Working for the government offers many advantages: great prospects for professional growth, job security, an attractive array of benefits, and the opportunity to help other citizens—but it also presents unique challenges. Managing Your Government Career gives current and future government employees powerful advice for starting out and maneuvering through their entire career. Based on the Stew’s more than 32 years experience in civil service jobs, as well as his interactions with thousands of government employees, the book helps readers decide whether working for the government is right for them and more. To order this book by Stewart Liff click here.
"The first step in beginning your government career is to get in. That is the hardest part of the process, and it can be so frustrating that people often give up and never make a really good faith effort to secure such a job."
"The relationship that you build with your supervisors, especially your first-line supervisor, will go a long way in determining the success of your career, as well as your overall satisfaction with the job."
Managing Government Employees: How to Motivate Your People, Deal with Difficult Issues, and Achieve Tangible Results
Hardcover: 224 pages
Publisher: AMACOM; 1 edition (February 26, 2007)
While the perception is that motivating government employees is an insurmountable challenge, the reality is that with a flexible mindset and the right tools, leaders can develop a committed workforce, manage difficult people effectively, and elicit superior performance from their people. Government managers may feel that stringent and convoluted regulations mean they "can’t do that". Some others may use that perception as a crutch. But the truth for all of them is, yes, they can "do that" -- and they’d better. better. To order this book by Stewart Liff click here.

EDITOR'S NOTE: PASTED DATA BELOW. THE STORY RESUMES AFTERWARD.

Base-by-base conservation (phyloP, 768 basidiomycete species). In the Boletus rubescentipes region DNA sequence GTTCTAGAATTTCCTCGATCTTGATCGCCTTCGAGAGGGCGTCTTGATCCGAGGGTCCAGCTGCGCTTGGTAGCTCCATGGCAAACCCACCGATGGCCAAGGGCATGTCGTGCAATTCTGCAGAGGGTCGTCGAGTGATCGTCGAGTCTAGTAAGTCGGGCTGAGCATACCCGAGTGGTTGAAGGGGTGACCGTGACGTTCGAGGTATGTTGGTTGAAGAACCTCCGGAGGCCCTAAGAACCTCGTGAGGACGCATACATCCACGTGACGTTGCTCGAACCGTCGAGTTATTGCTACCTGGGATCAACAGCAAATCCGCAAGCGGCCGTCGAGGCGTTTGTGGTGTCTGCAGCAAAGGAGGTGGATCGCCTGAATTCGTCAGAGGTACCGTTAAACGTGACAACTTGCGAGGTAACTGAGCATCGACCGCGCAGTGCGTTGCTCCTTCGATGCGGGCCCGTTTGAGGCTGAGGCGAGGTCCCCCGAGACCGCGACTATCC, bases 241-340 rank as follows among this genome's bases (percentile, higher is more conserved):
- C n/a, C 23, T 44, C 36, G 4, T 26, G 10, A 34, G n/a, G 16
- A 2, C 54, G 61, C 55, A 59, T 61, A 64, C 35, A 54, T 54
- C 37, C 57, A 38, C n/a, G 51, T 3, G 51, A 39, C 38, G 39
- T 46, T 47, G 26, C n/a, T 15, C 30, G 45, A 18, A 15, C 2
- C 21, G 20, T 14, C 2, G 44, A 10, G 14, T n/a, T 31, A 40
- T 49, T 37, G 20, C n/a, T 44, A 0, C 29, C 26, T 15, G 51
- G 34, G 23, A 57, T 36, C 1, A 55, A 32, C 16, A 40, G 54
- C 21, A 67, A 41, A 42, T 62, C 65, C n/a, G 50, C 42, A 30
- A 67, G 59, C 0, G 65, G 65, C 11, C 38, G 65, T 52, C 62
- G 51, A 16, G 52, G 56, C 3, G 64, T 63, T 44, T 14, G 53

"In several of the organizations that I have worked in, union officials would frequently raise issues that from many people's perspective were innocuous. They would complain about the arrangement of a couple of desks, argue over a short-term assignment for one employee...and so on...I couldn't help but wonder how much of the government's time was being wasted on nonsense. Sometimes, it almost felt like a Seinfeld episode. That is, a show about nothing."
"Imagine working in an organization that makes it so hard to fire non-performers that managers have quit trying...Imagine routinely losing your best employees because you can't pay them what they are worth."
Seeing Is Believing: How the New Art of Visual Management Can Boost Performance Throughout Your Organization
Paperback: 260 pages
Publisher: Amacom (February 27, 2007)
Co Author: Pamela A. Posey
The impact of the visual elements of any workplace on employees, customers, and other stakeholders is significant. More important, the impact of these visual elements can have a dramatic effect on performance execution, employee morale, and productivity! Your organization needs to pay attention to improving the visual elements it has created - far from simply making the space look better, this will help create an environment of visual stimuli that convey mission and goals, that engender a collaborative attitude, and most important, that cannot be ignored. To order this book by Stewart Liff click here.